# Wittenbauer's Parallelogram: What is it?

A Mathematical Droodle

What if applet does not run? |

|Activities| |Contact| |Front page| |Contents| |Geometry|

Copyright © 1996-2018 Alexander Bogomolny### Wittenbauer's Parallelogram

Divide the sides of a quadrilateral ABCD into the thirds. Draw straight lines through the pairs of the division points next to each vertex. The four lines form a parallelogram bearing the name of F. Wittenbauer (1857-1922). The sides of the parallelogram are parallel to the diagonals of ABCD (which in fact explains why there's a parallelogram in the first place), exactly as the sides of Varignon's parallelogram.

Wittenbauer's theorem states that the center of Wittenbauer's parallelogram is exactly the *barycenter* - the *center of gravity* - of the quadrilateral ABCD. In other words, if ABCD is thought of as a physical thin piece of a uniformly distributed material, then the shape could be balanced at that point on a pointed stick or a needle.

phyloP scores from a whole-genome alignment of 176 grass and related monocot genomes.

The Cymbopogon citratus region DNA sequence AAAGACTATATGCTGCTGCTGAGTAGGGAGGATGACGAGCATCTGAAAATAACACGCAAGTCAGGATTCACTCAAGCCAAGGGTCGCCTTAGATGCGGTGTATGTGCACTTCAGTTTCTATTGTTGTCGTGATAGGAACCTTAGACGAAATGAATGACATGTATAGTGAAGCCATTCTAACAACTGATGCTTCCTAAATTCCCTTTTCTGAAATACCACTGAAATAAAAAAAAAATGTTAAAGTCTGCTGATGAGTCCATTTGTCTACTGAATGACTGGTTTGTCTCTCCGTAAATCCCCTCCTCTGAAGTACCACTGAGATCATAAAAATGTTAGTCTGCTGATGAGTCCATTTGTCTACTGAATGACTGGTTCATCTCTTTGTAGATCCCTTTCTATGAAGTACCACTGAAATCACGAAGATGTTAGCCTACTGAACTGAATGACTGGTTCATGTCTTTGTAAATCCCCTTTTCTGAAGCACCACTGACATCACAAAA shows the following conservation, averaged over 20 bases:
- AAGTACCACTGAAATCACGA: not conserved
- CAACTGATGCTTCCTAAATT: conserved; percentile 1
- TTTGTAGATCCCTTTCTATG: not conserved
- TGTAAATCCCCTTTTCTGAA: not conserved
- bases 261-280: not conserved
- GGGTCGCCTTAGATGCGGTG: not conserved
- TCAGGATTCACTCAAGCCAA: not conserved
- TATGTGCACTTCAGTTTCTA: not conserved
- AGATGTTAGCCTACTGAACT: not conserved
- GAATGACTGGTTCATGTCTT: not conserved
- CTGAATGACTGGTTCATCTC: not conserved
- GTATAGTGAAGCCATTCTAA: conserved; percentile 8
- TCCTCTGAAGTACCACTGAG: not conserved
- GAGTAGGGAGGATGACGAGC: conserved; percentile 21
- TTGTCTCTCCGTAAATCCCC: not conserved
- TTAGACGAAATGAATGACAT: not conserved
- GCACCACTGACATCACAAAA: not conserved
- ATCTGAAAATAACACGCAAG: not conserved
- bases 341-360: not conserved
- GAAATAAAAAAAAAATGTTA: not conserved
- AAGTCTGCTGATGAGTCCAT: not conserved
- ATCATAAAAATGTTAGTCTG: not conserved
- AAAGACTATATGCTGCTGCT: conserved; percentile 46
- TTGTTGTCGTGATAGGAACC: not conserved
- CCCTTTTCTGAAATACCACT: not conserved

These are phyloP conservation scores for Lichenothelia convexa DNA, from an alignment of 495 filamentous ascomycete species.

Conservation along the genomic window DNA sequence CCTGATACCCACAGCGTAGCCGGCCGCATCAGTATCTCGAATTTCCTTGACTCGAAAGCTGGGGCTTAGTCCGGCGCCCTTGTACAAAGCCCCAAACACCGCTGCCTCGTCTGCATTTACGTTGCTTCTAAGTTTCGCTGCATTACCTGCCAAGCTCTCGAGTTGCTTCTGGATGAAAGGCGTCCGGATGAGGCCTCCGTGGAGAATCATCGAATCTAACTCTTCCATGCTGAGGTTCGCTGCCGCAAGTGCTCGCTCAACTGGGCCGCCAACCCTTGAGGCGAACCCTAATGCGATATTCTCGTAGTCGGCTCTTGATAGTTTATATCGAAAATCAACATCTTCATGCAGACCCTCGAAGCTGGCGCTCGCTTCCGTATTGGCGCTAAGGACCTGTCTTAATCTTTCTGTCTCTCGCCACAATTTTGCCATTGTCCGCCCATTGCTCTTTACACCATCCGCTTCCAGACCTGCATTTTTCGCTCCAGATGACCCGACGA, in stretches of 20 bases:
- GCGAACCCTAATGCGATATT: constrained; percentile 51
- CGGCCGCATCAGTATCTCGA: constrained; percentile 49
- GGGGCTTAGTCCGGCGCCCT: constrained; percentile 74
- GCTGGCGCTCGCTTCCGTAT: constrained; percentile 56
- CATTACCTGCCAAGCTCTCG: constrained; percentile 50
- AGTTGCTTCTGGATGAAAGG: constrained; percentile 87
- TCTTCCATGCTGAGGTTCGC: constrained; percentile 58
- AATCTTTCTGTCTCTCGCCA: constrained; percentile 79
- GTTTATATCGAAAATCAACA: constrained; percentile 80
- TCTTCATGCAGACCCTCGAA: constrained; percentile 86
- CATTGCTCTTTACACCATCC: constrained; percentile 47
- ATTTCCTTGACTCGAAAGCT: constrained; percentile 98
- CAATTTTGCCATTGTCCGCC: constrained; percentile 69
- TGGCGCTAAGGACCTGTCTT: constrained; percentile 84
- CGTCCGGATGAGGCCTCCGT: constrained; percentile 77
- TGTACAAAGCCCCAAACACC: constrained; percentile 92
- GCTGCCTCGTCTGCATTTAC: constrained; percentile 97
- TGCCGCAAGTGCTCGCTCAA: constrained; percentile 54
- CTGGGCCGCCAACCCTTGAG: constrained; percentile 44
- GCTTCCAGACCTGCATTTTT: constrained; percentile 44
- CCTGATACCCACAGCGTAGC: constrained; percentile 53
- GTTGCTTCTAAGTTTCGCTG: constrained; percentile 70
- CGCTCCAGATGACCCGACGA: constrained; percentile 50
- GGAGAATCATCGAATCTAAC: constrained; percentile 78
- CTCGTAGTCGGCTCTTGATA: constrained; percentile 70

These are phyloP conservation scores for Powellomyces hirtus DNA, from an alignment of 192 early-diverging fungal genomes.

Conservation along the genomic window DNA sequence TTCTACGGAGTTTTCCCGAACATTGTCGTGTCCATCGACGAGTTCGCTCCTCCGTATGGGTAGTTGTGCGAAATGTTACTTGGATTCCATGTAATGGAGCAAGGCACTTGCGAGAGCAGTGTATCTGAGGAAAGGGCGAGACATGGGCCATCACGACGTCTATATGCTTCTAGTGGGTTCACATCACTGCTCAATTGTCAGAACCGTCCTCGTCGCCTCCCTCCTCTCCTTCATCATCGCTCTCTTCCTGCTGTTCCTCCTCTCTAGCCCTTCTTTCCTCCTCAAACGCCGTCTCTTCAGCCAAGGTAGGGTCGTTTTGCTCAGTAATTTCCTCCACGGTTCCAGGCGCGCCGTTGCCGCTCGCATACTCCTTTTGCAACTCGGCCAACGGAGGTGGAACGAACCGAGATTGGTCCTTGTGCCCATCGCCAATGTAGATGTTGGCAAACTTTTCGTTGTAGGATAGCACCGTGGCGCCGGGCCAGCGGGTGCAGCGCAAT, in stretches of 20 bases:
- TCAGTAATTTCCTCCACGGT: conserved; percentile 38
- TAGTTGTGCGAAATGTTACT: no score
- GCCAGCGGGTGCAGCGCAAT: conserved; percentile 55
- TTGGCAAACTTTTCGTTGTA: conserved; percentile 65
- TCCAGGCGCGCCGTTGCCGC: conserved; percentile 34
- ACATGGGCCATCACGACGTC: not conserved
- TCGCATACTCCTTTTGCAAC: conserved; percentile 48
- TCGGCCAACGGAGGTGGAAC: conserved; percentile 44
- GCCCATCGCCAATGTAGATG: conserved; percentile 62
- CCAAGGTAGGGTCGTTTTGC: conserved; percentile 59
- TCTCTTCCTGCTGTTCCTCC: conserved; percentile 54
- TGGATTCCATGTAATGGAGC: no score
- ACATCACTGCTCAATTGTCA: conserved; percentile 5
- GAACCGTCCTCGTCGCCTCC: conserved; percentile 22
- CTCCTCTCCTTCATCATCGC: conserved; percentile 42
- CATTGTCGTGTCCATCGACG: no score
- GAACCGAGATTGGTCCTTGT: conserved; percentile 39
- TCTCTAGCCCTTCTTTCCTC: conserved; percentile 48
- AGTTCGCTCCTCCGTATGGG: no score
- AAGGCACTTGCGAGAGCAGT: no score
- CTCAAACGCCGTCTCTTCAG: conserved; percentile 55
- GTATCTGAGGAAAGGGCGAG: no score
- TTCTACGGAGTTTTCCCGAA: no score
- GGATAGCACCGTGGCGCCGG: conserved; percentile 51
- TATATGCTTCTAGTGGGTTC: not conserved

The drawing is suggestive in the case where ABCD is convex. In geometric terms the statement is as follows:

Let M, N, P, Q be the points of intersection of the medians of triangles ACD, ABC, BCD, and ABD, respectively. Then the point of intersection of MN and PQ coincides with the center - the point of intersection of the diagonals - of Wittenbauer's parallelogram.

The mechanical proof is the most natural. Consider triangles ACD and ABC. Their masses are proportional to their areas. Since they share the base AC, their masses are in the ratio of their altitudes to AC:

The vertical distance, i.e., the distance in the direction perpendicular to AC, between M and N is

Now let's have a look at the Wittenbauer's parallelogram. The vertical distance between XW and YZ is

When the quadrilateral is concave or even self-intersecting the theorem still holds, however the proof must obviously be modified.

|Activities| |Contact| |Front page| |Contents| |Geometry|

Copyright © 1996-2018 Alexander Bogomolny63718379 |